Leader of Australia’s Most Populous State Resigns as Corruption Probe Announced

NSW to get fourth leader in 10 years
By Daniel Y. Teng
Daniel Y. Teng
Daniel Y. Teng
October 1, 2021 Updated: October 1, 2021

New South Wales (NSW) Premier Gladys Berejiklian has resigned after the state’s anti-corruption watchdog announced an investigation into her relationship with a former member of Parliament who is suspected of corruption.

“I was advised late yesterday afternoon, the Independent Commission Against Corruption will today, release a public statement in which it stated is investigating allegations made about me concerning matters relating to the former member for Wagga Wagga,” she told reporters on Oct. 1.

“It is clear from the ICAC statement the issues which it is investigating are historic matters that have already been the subject of numerous attacks on me by political opponents in the last 12 months,” she added.

“I have made it clear on numerous occasions that if any of my ministers were the subject of allegations being investigated by an integrity agency or law enforcement, then he or she should stand aside during the course of the investigation until their name was cleared.

“The reason for my stance was not to have made any presumptions, as to their conduct, but rather to maintain the integrity of the public office … standing aside is not an option for me as the Premier of New South Wales, the people of this state need certainty as to who their leader is during the challenging times of the pandemic,” she said.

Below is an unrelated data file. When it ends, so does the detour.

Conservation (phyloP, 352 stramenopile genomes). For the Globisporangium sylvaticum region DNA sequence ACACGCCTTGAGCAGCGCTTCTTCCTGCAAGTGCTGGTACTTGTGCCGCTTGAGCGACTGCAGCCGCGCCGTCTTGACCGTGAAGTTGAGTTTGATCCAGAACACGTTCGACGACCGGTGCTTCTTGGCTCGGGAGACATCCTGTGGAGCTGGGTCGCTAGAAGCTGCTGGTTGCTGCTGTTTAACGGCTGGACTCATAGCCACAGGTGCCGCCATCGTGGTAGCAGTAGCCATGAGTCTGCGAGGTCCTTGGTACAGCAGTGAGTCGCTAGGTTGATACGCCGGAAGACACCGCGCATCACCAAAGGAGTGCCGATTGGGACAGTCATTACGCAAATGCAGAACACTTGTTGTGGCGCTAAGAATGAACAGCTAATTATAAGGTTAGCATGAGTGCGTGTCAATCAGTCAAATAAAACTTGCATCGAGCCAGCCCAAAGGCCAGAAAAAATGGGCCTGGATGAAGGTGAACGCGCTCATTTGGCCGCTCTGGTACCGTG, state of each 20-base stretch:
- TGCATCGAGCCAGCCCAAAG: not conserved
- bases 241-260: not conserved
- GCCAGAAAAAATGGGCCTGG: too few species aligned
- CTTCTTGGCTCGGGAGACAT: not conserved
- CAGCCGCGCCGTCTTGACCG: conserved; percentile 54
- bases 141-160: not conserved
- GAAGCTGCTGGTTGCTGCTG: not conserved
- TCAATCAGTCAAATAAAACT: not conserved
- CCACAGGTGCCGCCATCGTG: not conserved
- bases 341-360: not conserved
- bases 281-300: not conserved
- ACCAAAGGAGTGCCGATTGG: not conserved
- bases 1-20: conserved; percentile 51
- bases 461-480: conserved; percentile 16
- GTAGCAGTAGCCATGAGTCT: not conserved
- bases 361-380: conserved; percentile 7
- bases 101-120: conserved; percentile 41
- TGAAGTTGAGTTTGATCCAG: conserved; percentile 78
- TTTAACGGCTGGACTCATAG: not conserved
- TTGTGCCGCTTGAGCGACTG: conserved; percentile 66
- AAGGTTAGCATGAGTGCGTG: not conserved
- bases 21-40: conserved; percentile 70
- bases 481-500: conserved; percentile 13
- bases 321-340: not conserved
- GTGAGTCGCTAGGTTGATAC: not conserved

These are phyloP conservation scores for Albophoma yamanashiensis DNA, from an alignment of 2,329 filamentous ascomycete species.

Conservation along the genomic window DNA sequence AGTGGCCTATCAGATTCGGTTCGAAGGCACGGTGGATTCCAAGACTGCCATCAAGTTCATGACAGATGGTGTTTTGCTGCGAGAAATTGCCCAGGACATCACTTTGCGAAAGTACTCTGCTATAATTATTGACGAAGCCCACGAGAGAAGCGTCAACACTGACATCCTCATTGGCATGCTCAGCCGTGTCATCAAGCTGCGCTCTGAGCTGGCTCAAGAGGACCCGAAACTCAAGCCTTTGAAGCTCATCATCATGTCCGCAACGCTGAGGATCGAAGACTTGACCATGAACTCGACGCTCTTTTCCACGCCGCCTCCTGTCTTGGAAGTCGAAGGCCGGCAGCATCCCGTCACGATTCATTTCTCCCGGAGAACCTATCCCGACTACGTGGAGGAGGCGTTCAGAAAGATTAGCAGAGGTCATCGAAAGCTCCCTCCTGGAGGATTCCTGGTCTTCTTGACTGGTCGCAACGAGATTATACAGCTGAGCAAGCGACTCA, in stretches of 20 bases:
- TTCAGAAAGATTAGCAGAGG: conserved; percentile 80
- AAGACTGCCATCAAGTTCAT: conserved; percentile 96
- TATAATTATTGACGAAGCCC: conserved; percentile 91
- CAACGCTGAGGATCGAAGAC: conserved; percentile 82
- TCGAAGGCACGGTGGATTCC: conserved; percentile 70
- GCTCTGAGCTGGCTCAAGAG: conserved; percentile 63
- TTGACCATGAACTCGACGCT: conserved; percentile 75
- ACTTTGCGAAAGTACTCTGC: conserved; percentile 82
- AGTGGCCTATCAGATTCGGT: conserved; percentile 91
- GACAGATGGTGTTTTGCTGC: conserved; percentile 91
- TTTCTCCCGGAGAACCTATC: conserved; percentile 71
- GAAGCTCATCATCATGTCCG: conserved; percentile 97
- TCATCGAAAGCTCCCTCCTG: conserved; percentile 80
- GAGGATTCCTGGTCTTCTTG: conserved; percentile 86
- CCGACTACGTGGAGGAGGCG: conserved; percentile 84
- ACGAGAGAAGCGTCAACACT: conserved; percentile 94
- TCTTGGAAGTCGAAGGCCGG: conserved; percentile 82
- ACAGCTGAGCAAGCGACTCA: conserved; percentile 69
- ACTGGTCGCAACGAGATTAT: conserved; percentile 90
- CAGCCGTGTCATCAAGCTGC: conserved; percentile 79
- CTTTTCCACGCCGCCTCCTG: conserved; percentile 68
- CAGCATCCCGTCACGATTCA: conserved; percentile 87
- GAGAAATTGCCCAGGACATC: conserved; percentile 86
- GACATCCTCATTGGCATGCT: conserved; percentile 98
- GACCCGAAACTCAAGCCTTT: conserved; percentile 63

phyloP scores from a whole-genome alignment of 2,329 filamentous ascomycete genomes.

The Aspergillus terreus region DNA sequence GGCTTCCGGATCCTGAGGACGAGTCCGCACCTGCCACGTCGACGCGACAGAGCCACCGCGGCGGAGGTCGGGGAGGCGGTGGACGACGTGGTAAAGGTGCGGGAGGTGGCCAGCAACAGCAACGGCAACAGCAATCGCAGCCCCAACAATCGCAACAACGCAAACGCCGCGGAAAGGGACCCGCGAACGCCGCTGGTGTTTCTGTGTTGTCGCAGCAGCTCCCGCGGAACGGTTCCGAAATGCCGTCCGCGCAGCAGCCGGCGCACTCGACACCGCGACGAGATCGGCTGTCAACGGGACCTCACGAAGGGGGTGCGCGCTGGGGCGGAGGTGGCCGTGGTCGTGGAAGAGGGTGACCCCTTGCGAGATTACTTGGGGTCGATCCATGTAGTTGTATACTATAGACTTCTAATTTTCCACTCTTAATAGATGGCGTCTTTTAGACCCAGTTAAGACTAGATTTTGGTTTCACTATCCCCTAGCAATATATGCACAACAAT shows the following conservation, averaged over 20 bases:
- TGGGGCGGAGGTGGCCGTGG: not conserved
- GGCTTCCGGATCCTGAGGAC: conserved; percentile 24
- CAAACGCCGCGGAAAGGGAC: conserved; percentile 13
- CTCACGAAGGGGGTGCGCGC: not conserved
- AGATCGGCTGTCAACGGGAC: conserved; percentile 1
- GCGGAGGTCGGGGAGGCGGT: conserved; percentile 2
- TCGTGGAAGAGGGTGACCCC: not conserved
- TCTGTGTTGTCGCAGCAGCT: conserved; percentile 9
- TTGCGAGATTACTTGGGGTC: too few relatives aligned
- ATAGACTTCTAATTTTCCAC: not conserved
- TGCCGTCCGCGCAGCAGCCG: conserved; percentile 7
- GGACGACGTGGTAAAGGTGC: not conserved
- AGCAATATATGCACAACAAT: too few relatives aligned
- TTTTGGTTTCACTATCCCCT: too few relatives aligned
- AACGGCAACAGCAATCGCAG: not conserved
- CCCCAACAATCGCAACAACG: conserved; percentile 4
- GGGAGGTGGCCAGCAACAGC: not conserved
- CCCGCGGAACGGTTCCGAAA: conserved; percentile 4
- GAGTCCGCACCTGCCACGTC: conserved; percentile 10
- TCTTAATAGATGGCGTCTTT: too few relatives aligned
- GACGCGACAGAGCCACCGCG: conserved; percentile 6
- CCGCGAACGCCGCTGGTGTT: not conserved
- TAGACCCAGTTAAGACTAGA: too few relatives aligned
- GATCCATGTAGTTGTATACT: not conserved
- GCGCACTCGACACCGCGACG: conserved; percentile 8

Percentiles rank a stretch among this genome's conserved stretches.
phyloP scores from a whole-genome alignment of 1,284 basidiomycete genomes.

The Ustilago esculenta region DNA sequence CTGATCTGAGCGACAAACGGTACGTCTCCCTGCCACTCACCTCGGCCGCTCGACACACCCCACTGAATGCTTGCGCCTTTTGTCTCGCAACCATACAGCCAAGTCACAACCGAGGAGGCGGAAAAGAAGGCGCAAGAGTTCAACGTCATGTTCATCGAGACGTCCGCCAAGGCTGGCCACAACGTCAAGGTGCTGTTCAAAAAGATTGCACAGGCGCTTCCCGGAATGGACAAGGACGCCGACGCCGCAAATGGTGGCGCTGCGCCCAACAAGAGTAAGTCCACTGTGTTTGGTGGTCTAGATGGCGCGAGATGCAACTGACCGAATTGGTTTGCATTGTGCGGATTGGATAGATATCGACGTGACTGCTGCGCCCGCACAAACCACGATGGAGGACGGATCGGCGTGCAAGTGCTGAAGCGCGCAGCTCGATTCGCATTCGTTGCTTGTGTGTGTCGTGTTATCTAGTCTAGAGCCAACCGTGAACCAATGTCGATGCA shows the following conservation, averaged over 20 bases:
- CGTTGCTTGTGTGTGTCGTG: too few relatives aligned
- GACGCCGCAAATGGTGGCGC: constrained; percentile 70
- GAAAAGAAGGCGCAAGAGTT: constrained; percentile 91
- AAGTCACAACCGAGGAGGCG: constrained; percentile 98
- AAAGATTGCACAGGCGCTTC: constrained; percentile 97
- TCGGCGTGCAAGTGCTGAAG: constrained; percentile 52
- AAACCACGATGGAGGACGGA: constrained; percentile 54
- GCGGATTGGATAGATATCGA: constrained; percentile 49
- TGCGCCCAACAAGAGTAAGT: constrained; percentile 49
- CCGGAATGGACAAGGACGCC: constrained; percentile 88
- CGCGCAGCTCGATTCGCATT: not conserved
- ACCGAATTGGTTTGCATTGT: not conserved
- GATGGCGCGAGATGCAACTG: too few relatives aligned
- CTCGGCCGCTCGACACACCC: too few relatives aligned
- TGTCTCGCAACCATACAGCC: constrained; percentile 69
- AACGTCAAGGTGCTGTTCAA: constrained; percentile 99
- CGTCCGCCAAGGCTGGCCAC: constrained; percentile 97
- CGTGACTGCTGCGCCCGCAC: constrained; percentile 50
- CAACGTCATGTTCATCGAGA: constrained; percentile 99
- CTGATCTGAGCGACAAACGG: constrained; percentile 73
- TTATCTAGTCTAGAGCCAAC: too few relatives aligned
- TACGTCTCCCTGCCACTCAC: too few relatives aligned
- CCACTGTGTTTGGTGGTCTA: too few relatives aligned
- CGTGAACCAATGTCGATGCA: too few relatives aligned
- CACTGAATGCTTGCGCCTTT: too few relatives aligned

Berejiklian will leave the state’s Parliament as soon as a by-election can be held for her seat of Willoughby covering north Sydney and will remain premier until a successor is appointed.

On Oct. 1, ICAC announced it would investigate whether the premier “exercised public functions” in conflict with her secret, five-year private relationship with Daryl Maguire, which was made public in late 2020.

Maguire is accused of abusing public officer while serving between 2012 to 2018 as a state member of Parliament.

He is accused of using his public office and parliamentary resources to gain benefits for himself or a company he “effectively controlled,” G8way International.

He was forced to quit in 2018 after a separate ICAC inquiry heard evidence he sought payments to help broker deals for property developers.

A public inquiry into Berejiklian will be held from Oct. 18 and overseen by Assistant Commissioner Ruth McColl S.C., it is expected to last 10 days.

The Commission said the premier would be investigated specifically over funding grants to the Australian Clay Target Association in 2016-17, and the Riverina Conservatorium of Music in Wagga Wagga in 2018.

It will examine whether her relationship with Macguire, a member of Parliament at the time, influenced those arrangements and constitute a breach of public trust.

Further, it will look into whether Berejiklian should have “suspected on reasonable grounds” that Maguire may have engaged in corrupt conduct and whether she was “liable to allow or encourage” this conduct.